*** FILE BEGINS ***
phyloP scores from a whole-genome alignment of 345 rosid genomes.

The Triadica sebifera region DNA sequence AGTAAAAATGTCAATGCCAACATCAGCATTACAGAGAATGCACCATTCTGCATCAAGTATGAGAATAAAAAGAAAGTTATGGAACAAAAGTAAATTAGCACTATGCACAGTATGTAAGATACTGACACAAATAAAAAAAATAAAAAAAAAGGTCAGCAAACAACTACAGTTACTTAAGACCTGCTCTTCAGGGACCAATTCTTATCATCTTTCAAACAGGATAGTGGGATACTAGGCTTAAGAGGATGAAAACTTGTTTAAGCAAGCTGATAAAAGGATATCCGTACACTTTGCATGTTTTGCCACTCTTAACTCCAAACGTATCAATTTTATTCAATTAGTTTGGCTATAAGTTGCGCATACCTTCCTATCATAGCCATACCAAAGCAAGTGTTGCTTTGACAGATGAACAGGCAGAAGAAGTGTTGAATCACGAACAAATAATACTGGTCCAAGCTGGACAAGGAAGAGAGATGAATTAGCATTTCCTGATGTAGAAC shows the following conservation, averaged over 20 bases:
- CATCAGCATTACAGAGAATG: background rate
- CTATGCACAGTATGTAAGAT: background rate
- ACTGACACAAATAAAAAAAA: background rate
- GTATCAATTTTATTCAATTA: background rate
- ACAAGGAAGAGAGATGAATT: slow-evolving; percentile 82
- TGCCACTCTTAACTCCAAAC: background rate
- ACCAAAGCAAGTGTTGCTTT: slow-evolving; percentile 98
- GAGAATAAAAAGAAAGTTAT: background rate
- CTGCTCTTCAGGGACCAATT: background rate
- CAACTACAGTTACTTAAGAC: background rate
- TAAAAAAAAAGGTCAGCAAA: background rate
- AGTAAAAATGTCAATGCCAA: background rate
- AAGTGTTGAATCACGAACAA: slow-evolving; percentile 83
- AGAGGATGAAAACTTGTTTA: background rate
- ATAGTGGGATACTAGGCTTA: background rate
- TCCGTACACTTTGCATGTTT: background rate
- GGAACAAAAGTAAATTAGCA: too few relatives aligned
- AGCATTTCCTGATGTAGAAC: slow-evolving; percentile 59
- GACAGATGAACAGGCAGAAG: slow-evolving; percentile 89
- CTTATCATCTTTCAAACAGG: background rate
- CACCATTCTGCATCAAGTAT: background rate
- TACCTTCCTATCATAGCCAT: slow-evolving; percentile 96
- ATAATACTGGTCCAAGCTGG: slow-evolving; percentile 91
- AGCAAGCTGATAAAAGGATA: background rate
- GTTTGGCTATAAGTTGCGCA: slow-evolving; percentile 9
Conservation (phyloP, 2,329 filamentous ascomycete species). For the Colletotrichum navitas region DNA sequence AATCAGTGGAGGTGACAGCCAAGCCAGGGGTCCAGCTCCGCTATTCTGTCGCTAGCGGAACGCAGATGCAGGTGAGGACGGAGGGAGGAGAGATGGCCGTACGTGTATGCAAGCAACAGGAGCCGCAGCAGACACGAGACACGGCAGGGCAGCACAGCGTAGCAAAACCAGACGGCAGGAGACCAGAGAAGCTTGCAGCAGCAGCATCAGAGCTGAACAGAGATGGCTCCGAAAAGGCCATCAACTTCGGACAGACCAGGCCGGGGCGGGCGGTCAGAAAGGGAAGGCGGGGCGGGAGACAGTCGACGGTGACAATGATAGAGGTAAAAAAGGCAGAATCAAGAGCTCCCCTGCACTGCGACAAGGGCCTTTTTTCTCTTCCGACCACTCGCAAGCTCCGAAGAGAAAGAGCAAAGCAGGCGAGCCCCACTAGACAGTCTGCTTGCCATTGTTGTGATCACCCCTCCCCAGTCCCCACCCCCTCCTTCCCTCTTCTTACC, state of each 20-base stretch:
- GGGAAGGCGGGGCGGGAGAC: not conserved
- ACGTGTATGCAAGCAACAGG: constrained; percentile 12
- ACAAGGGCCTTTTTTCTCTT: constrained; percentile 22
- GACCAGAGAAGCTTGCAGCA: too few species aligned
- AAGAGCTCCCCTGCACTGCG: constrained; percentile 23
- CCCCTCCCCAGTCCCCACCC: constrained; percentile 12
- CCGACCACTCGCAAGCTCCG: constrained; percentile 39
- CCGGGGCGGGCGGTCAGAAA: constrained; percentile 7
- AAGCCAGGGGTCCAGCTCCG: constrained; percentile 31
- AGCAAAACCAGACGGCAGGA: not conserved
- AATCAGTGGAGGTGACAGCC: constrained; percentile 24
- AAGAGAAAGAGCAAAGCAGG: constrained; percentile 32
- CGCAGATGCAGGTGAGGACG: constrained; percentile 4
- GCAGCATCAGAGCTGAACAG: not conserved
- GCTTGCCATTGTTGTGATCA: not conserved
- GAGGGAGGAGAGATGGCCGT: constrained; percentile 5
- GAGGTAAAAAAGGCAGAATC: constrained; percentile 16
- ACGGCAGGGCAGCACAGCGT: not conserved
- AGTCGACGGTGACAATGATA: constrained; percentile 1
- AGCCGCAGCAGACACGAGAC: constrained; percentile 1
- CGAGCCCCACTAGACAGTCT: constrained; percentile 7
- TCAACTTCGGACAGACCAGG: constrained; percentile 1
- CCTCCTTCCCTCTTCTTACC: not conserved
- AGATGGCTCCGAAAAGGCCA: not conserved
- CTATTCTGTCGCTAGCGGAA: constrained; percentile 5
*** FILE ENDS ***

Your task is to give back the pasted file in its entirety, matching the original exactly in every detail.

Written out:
phyloP scores from a whole-genome alignment of 345 rosid genomes.

The Triadica sebifera region DNA sequence AGTAAAAATGTCAATGCCAACATCAGCATTACAGAGAATGCACCATTCTGCATCAAGTATGAGAATAAAAAGAAAGTTATGGAACAAAAGTAAATTAGCACTATGCACAGTATGTAAGATACTGACACAAATAAAAAAAATAAAAAAAAAGGTCAGCAAACAACTACAGTTACTTAAGACCTGCTCTTCAGGGACCAATTCTTATCATCTTTCAAACAGGATAGTGGGATACTAGGCTTAAGAGGATGAAAACTTGTTTAAGCAAGCTGATAAAAGGATATCCGTACACTTTGCATGTTTTGCCACTCTTAACTCCAAACGTATCAATTTTATTCAATTAGTTTGGCTATAAGTTGCGCATACCTTCCTATCATAGCCATACCAAAGCAAGTGTTGCTTTGACAGATGAACAGGCAGAAGAAGTGTTGAATCACGAACAAATAATACTGGTCCAAGCTGGACAAGGAAGAGAGATGAATTAGCATTTCCTGATGTAGAAC shows the following conservation, averaged over 20 bases:
- CATCAGCATTACAGAGAATG: background rate
- CTATGCACAGTATGTAAGAT: background rate
- ACTGACACAAATAAAAAAAA: background rate
- GTATCAATTTTATTCAATTA: background rate
- ACAAGGAAGAGAGATGAATT: slow-evolving; percentile 82
- TGCCACTCTTAACTCCAAAC: background rate
- ACCAAAGCAAGTGTTGCTTT: slow-evolving; percentile 98
- GAGAATAAAAAGAAAGTTAT: background rate
- CTGCTCTTCAGGGACCAATT: background rate
- CAACTACAGTTACTTAAGAC: background rate
- TAAAAAAAAAGGTCAGCAAA: background rate
- AGTAAAAATGTCAATGCCAA: background rate
- AAGTGTTGAATCACGAACAA: slow-evolving; percentile 83
- AGAGGATGAAAACTTGTTTA: background rate
- ATAGTGGGATACTAGGCTTA: background rate
- TCCGTACACTTTGCATGTTT: background rate
- GGAACAAAAGTAAATTAGCA: too few relatives aligned
- AGCATTTCCTGATGTAGAAC: slow-evolving; percentile 59
- GACAGATGAACAGGCAGAAG: slow-evolving; percentile 89
- CTTATCATCTTTCAAACAGG: background rate
- CACCATTCTGCATCAAGTAT: background rate
- TACCTTCCTATCATAGCCAT: slow-evolving; percentile 96
- ATAATACTGGTCCAAGCTGG: slow-evolving; percentile 91
- AGCAAGCTGATAAAAGGATA: background rate
- GTTTGGCTATAAGTTGCGCA: slow-evolving; percentile 9
Conservation (phyloP, 2,329 filamentous ascomycete species). For the Colletotrichum navitas region DNA sequence AATCAGTGGAGGTGACAGCCAAGCCAGGGGTCCAGCTCCGCTATTCTGTCGCTAGCGGAACGCAGATGCAGGTGAGGACGGAGGGAGGAGAGATGGCCGTACGTGTATGCAAGCAACAGGAGCCGCAGCAGACACGAGACACGGCAGGGCAGCACAGCGTAGCAAAACCAGACGGCAGGAGACCAGAGAAGCTTGCAGCAGCAGCATCAGAGCTGAACAGAGATGGCTCCGAAAAGGCCATCAACTTCGGACAGACCAGGCCGGGGCGGGCGGTCAGAAAGGGAAGGCGGGGCGGGAGACAGTCGACGGTGACAATGATAGAGGTAAAAAAGGCAGAATCAAGAGCTCCCCTGCACTGCGACAAGGGCCTTTTTTCTCTTCCGACCACTCGCAAGCTCCGAAGAGAAAGAGCAAAGCAGGCGAGCCCCACTAGACAGTCTGCTTGCCATTGTTGTGATCACCCCTCCCCAGTCCCCACCCCCTCCTTCCCTCTTCTTACC, state of each 20-base stretch:
- GGGAAGGCGGGGCGGGAGAC: not conserved
- ACGTGTATGCAAGCAACAGG: constrained; percentile 12
- ACAAGGGCCTTTTTTCTCTT: constrained; percentile 22
- GACCAGAGAAGCTTGCAGCA: too few species aligned
- AAGAGCTCCCCTGCACTGCG: constrained; percentile 23
- CCCCTCCCCAGTCCCCACCC: constrained; percentile 12
- CCGACCACTCGCAAGCTCCG: constrained; percentile 39
- CCGGGGCGGGCGGTCAGAAA: constrained; percentile 7
- AAGCCAGGGGTCCAGCTCCG: constrained; percentile 31
- AGCAAAACCAGACGGCAGGA: not conserved
- AATCAGTGGAGGTGACAGCC: constrained; percentile 24
- AAGAGAAAGAGCAAAGCAGG: constrained; percentile 32
- CGCAGATGCAGGTGAGGACG: constrained; percentile 4
- GCAGCATCAGAGCTGAACAG: not conserved
- GCTTGCCATTGTTGTGATCA: not conserved
- GAGGGAGGAGAGATGGCCGT: constrained; percentile 5
- GAGGTAAAAAAGGCAGAATC: constrained; percentile 16
- ACGGCAGGGCAGCACAGCGT: not conserved
- AGTCGACGGTGACAATGATA: constrained; percentile 1
- AGCCGCAGCAGACACGAGAC: constrained; percentile 1
- CGAGCCCCACTAGACAGTCT: constrained; percentile 7
- TCAACTTCGGACAGACCAGG: constrained; percentile 1
- CCTCCTTCCCTCTTCTTACC: not conserved
- AGATGGCTCCGAAAAGGCCA: not conserved
- CTATTCTGTCGCTAGCGGAA: constrained; percentile 5